A stereoscopic photograph of Osiride columns at the Ramesseum Temple at Thebes, Egypt, taken in 1859 by Francis Frith (1822-1898). This is one of one hundred stereoscopic photographs taken by Frith for Negretti and Zambra and published in 1862 in a book entitled 'Egypt, Nubia and Ethiopia Illustrated'. Originating during the Middle Kingdom, Osride columns take the form of a statue of the Egyptian god Osiris on the pillar's front surface and are recognisable by the figure's crossed arms. This Temple to the Egyptian god Amon, built by Rameses II [1279-1213 BC], was originally thought to be the 'memnonium' or famous tomb of Osymandyas. It consists of two temples and a palace, running roughly east to west and covering an area of about five hectares.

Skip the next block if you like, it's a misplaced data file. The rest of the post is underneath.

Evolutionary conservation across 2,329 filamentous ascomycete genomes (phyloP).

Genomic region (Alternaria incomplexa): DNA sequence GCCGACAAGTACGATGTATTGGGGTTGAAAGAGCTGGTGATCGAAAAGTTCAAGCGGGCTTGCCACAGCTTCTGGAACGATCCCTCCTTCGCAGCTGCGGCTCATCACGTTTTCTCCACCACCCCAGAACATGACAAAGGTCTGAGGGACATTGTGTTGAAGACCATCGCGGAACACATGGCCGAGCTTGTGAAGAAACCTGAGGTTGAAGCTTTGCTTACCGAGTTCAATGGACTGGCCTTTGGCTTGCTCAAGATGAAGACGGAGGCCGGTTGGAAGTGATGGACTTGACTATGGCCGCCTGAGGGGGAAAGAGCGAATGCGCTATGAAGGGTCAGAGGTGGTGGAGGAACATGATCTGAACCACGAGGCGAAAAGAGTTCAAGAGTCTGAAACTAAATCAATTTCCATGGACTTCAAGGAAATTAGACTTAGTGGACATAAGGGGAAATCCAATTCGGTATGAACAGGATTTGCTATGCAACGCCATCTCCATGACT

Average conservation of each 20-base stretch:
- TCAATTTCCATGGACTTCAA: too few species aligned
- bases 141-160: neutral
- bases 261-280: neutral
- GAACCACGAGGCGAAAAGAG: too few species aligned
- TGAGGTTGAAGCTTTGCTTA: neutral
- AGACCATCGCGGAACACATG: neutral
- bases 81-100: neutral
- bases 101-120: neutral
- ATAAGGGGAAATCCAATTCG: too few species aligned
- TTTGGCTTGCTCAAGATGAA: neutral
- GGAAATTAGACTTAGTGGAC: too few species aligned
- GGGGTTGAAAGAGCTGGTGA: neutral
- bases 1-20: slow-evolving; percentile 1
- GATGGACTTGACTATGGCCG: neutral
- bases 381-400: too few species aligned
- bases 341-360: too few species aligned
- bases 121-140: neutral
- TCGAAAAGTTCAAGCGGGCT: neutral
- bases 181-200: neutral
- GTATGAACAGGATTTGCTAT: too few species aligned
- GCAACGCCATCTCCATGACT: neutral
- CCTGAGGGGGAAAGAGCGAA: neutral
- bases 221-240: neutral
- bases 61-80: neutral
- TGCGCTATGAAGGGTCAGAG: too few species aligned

© National Museum of Science & Media / Science & Society Picture Library